6.3 The envelope theorem
Consider, for example, a firm that can produce output with a single input using the production function f. The standard theory is that the firm chooses the amount x of the input to maximize its profit pf(x) − wx, where p is the price of output and w is the price of the input. Denote by x*(w, p) the optimal amount of the input when the prices are w and p. An economically interesting question is: how does the firm's maximal profit pf(x*(w, p)) − wx*(w, p) depend upon p?
We have already answered this question in an earlier example. To do so, we used the chain rule to differentiate pf(x*(w, p)) − wx*(w, p) with respect to p, yielding
That is, the fact that the value of the variable satisfies the firstorder condition allows us to dramatically simplify the expression for the derivative of the firm's maximal profit. On this page I describe results that generalize this observation to an arbitrary maximization problem.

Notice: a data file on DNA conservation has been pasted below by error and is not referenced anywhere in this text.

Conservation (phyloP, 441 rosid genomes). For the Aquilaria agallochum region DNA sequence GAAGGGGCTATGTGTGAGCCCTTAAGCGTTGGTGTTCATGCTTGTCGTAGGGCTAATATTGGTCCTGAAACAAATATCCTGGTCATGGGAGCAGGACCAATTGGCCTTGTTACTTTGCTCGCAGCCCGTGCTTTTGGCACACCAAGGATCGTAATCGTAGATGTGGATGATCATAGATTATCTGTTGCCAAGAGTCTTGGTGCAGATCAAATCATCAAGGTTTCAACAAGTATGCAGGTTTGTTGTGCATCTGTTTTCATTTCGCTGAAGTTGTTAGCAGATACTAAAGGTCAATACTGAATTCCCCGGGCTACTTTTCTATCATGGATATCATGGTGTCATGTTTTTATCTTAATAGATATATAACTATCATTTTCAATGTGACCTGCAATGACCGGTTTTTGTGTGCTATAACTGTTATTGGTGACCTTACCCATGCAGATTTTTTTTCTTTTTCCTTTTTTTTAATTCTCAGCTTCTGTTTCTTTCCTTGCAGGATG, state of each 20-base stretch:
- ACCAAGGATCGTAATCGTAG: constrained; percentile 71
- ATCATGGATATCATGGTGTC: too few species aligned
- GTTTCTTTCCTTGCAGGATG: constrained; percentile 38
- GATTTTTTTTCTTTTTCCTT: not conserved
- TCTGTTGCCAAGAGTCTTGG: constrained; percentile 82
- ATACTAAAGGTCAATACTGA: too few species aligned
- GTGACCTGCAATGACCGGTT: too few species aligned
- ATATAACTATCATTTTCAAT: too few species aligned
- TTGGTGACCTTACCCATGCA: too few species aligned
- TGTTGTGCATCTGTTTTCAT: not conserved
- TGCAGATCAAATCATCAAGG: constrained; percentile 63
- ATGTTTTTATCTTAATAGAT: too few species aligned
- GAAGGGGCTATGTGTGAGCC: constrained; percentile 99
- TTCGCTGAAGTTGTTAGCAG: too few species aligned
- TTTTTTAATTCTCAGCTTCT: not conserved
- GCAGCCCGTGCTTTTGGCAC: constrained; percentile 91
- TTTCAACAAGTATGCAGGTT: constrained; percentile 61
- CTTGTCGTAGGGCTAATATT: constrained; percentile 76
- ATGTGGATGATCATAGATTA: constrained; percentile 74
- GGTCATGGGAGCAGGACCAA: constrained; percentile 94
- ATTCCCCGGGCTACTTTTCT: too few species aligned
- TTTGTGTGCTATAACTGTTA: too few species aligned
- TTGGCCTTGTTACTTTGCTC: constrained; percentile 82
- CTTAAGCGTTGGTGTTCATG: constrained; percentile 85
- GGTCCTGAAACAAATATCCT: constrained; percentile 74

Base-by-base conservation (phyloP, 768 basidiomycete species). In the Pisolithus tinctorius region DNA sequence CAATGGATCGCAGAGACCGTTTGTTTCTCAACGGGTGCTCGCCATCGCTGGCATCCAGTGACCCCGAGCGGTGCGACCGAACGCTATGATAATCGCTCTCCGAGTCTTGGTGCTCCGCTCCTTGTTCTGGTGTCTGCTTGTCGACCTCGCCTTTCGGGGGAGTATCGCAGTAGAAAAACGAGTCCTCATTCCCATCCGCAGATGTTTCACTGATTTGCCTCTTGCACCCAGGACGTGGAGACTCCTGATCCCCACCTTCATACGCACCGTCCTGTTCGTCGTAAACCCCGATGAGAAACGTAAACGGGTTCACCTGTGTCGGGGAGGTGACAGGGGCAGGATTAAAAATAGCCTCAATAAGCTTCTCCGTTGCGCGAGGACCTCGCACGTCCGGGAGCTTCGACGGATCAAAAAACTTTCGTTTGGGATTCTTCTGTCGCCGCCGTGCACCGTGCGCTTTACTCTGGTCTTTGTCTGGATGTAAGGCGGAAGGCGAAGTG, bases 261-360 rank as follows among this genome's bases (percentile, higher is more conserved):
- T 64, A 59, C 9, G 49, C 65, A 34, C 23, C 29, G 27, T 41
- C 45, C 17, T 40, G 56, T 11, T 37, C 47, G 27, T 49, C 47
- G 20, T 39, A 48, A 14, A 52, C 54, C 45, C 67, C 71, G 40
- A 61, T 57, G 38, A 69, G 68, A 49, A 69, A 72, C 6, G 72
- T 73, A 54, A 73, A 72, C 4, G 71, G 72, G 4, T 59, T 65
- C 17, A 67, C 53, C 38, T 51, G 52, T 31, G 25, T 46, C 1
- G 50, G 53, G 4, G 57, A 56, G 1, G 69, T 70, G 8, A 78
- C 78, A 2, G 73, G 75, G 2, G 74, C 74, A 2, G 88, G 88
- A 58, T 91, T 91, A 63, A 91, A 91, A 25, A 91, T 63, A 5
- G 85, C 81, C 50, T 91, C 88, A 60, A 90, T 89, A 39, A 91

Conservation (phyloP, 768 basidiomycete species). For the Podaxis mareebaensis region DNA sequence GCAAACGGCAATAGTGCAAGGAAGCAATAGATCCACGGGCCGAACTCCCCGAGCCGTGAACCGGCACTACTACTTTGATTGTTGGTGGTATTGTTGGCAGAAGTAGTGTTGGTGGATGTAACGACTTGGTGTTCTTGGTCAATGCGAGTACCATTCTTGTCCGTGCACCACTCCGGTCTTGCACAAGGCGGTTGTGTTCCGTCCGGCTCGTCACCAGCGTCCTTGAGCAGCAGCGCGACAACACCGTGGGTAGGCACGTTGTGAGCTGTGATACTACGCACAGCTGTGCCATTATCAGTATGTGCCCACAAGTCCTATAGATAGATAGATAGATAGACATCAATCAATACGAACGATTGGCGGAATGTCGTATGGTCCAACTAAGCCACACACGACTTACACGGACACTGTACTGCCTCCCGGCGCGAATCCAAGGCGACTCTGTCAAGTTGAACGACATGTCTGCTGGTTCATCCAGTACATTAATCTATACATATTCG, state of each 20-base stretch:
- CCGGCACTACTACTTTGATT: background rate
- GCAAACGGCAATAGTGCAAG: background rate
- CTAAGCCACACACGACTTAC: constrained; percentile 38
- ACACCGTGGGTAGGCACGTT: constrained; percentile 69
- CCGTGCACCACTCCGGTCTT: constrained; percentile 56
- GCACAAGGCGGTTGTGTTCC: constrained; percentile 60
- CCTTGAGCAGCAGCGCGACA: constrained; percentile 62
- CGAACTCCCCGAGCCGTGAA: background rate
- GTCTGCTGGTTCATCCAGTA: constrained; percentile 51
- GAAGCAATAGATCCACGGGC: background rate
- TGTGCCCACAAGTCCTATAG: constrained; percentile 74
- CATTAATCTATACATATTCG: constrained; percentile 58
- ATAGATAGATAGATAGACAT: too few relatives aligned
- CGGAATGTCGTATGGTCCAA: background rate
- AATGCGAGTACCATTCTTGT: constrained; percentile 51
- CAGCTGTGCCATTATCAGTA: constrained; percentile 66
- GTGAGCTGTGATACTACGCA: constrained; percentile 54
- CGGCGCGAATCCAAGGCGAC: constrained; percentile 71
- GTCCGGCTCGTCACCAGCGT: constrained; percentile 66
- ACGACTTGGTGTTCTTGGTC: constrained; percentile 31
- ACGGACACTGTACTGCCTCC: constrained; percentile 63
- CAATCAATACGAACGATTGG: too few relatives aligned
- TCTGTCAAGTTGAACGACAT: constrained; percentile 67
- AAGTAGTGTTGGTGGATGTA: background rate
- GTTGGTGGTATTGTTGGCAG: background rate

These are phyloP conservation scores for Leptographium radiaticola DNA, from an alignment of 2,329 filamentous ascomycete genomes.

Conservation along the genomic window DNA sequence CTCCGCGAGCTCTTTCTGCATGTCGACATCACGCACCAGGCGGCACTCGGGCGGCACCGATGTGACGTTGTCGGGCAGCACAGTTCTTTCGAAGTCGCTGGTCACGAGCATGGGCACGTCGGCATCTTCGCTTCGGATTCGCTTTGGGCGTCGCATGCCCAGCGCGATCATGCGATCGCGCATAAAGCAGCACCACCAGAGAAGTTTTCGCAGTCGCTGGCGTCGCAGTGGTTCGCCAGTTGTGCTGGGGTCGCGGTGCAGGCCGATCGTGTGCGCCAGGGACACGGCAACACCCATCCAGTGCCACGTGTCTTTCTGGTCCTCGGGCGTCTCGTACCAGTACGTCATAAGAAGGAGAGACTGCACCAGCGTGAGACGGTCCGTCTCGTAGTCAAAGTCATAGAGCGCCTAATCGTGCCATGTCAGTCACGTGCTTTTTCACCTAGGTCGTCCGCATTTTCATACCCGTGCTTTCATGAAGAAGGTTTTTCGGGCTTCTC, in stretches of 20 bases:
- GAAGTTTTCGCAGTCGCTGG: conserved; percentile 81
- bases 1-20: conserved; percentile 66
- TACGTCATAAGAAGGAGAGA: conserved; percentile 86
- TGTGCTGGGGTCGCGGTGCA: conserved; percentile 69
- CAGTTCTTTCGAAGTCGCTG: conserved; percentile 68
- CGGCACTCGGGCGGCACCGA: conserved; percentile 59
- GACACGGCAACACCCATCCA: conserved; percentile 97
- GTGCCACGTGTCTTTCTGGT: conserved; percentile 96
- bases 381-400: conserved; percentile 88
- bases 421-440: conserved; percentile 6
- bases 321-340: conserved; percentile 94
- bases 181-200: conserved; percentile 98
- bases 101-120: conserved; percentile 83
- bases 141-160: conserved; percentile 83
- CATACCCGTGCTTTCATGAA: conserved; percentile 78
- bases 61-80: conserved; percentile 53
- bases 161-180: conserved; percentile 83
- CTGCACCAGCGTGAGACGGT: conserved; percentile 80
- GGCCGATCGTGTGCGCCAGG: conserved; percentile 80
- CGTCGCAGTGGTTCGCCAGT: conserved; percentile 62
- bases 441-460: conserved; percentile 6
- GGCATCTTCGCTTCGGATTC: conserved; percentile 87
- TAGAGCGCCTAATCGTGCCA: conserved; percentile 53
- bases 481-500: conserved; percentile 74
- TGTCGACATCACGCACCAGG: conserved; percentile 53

Unconstrained problems
Consider the unconstrained maximization problem Example

Let n = 1, k = 2, and f(x, r) = x^{r1} − r_{2}x, where 0 < r_{1} < 1. This function is concave (look at its second derivative), and any solution of
max_{x} f(x, r) is positive, so a solution satisfies the firstorder condition r_{1}x^{r1−1} − r_{2} = 0. Thus x*(r) = (r_{1}/r_{2})^{1/(1 − r1)} is
the solution of the problem, so that the value function of f is